Chevy Dumps "Like A Rock," "American Revolution" and "Heartbeat of America" Ad Agency

Edward Niedermeyer
by Edward Niedermeyer

For 90 years, the ad agency Campbell-Ewald has been Chevrolet’s go-to source for all-American ad messages, including the “See the USA in your Chevrolet,” “Heartbeat of America,” “Like A Rock” and “American Revolution” campaigns. But despite a track record of household-name campaigns, trouble has been brewing between GM and C-E for months now. In December, GM announced that C-E would focus on developing Silverado pickup ads for the Winter Olympic Games, while car and crossover advertising would migrate over to the French agency Publicis. Today, AdWeek reports that Chevy is terminating its nearly century-old relationship with Campbell-Ewald, and will move its entire Chevrolet business to Publicis. So what does this mean for Chevy’s advertising?

As you can see from one of the last Campbell-Ewald-produced Chevy spots (above) known as “We Carry,” C-E is still mining Chevy’s middle-America appeal and producing spots that walk the line between wholesome and hokey. Though this approach has been immensely successful for Chevy in the past, it may remind too many Americans of “Old GM,” where the ads were usually better than the cars. Besides, GM’s government-owned status makes C-E’s overtly American oeuvre considerably less effective. There’s no doubt that GM’s marketing and advertising forces need to have a laser-focus on vehicles and value, instead of pumping out more vague, gauzy, feel-good pap.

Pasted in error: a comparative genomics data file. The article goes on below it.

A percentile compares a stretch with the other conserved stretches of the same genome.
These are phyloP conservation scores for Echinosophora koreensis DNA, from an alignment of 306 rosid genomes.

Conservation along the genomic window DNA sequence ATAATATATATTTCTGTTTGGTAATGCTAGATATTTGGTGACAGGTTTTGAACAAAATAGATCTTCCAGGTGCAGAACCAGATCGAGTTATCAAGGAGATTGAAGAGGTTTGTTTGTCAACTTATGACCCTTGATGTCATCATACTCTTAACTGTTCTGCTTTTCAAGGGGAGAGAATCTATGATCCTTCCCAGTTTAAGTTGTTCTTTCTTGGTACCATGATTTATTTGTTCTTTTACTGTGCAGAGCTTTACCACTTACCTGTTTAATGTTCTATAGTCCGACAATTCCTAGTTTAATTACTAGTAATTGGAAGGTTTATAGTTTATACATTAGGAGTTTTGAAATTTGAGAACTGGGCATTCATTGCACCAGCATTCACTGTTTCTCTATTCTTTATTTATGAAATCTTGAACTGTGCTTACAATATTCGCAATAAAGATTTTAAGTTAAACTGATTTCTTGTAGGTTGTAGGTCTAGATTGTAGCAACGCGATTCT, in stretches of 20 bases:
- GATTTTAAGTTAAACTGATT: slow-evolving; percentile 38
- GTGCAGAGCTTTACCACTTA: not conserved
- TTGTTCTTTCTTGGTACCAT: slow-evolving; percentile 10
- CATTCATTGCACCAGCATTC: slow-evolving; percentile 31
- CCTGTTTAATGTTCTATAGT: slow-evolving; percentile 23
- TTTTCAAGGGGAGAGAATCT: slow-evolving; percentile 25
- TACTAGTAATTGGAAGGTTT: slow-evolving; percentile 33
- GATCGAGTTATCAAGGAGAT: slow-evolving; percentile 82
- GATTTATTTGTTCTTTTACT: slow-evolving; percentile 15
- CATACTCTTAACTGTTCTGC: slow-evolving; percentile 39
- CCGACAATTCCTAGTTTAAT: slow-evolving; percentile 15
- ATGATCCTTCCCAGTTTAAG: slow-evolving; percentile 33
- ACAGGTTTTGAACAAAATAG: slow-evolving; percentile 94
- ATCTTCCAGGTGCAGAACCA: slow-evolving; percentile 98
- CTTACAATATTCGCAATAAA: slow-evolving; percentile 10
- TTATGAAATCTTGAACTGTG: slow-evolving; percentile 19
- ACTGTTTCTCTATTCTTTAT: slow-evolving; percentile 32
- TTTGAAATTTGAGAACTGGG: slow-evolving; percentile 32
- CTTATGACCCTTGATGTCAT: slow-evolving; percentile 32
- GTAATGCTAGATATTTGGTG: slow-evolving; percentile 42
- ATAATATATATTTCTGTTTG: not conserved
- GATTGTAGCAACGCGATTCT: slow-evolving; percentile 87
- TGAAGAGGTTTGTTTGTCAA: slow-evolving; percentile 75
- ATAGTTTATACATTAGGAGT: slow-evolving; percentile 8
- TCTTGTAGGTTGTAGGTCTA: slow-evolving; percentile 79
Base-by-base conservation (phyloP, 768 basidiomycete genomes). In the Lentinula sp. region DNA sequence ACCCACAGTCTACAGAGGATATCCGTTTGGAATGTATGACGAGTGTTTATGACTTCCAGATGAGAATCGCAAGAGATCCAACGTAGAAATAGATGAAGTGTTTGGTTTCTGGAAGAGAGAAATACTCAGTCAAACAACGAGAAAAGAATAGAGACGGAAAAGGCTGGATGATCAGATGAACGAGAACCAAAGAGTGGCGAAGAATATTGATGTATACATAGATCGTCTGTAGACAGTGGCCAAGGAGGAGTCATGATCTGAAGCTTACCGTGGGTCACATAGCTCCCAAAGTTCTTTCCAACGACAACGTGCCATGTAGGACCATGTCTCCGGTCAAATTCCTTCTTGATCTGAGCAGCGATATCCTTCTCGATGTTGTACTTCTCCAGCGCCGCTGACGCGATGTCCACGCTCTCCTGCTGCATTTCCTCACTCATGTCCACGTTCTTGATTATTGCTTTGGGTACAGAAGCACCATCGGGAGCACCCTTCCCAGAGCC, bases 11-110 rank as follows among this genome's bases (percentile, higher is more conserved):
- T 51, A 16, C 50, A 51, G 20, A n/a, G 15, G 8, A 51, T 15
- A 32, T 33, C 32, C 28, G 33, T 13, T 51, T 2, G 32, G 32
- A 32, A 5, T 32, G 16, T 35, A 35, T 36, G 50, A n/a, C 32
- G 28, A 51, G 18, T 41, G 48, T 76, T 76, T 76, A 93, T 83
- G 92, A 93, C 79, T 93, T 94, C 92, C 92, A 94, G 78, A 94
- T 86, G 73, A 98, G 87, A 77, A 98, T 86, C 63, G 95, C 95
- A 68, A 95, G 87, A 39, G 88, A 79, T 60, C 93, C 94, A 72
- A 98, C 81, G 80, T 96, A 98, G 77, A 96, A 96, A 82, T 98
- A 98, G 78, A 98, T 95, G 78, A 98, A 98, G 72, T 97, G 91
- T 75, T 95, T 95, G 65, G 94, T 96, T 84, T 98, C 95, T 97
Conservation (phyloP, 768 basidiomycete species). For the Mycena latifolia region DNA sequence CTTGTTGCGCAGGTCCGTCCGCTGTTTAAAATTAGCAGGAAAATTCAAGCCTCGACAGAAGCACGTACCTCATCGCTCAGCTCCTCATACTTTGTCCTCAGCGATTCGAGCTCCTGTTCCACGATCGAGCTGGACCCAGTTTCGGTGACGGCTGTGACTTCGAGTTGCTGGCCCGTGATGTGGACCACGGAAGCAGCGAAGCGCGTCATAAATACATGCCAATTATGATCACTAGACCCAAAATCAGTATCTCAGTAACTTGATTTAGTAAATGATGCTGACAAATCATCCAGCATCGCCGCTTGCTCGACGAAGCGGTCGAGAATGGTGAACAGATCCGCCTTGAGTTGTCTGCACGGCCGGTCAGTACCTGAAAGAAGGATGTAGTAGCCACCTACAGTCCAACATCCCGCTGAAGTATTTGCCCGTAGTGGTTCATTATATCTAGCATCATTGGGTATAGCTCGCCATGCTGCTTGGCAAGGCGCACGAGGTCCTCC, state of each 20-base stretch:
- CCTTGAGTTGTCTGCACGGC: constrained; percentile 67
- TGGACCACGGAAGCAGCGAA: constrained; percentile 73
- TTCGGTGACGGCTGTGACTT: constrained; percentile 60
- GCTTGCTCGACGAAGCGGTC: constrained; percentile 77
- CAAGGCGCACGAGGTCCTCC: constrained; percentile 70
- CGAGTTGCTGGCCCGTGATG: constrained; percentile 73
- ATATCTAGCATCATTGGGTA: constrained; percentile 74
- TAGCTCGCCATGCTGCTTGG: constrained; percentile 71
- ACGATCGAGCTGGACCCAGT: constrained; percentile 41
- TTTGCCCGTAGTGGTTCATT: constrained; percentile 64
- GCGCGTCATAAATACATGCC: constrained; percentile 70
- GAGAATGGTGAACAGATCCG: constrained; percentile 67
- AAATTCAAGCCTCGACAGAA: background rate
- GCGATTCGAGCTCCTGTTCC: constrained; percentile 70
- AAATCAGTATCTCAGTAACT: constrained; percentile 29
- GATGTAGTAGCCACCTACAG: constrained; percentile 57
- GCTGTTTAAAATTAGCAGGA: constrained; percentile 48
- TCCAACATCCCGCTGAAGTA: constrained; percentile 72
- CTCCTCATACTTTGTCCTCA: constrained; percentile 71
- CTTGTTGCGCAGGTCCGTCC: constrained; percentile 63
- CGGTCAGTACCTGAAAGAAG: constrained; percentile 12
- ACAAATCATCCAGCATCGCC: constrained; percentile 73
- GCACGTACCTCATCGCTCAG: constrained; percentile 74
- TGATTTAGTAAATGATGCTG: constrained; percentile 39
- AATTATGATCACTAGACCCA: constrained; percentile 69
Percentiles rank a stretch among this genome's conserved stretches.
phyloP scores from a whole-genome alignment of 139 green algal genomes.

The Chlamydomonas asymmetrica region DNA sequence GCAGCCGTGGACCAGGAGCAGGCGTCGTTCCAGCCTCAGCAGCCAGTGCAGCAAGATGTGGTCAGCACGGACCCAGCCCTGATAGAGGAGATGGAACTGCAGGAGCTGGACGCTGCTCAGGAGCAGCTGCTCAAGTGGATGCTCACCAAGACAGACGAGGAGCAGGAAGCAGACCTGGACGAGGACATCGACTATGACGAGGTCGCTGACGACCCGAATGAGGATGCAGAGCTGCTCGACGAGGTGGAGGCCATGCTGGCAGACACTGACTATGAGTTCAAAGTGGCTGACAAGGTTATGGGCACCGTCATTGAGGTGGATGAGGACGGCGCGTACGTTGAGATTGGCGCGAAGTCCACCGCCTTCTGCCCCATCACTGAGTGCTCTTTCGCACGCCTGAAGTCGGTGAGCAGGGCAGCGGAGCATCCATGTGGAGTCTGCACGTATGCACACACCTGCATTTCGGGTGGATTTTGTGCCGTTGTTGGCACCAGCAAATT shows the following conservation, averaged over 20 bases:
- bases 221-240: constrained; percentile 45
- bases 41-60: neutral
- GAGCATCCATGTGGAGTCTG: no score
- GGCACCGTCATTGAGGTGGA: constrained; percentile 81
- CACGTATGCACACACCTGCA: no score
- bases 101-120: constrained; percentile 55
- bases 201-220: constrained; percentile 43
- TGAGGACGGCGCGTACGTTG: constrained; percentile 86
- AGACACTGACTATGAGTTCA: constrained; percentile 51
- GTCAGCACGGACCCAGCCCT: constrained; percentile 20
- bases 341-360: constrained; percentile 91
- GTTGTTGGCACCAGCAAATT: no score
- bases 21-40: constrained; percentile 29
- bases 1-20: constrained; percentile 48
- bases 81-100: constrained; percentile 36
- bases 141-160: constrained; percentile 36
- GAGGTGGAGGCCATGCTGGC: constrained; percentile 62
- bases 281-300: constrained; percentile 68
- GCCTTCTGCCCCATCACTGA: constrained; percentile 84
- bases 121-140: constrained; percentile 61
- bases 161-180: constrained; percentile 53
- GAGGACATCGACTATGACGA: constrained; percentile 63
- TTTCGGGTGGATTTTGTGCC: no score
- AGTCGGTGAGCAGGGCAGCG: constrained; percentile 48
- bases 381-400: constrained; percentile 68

Not that Publicis’ work should be expected to be a dramatic departure. One of its first ads, a spot for the Chevy Malibu called “Dependable Friend” (below), has the same non-threatening, middle-class Chevy aesthetic, with more of a pragmatic emphasis on the consumer’s relationship with the vehicle than on tugging heartstrings. The downside to this approach is a tendency towards the vacuously generic, with the forthcoming ad tagline “Excellence For Everyone” highlighting just how far things look to be falling. But then, is that the fault of Publicis, or GM’s dim-bulb marketing boss Susan Docherty? We’d guess the latter, and humbly suggest that Ed Whitacre and Mark Reuss not hold out too much hope that this ad agency switch fundamentally alter Chevy’s image in the marketplace.

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  • Boyphenom666 Boyphenom666 on Apr 25, 2010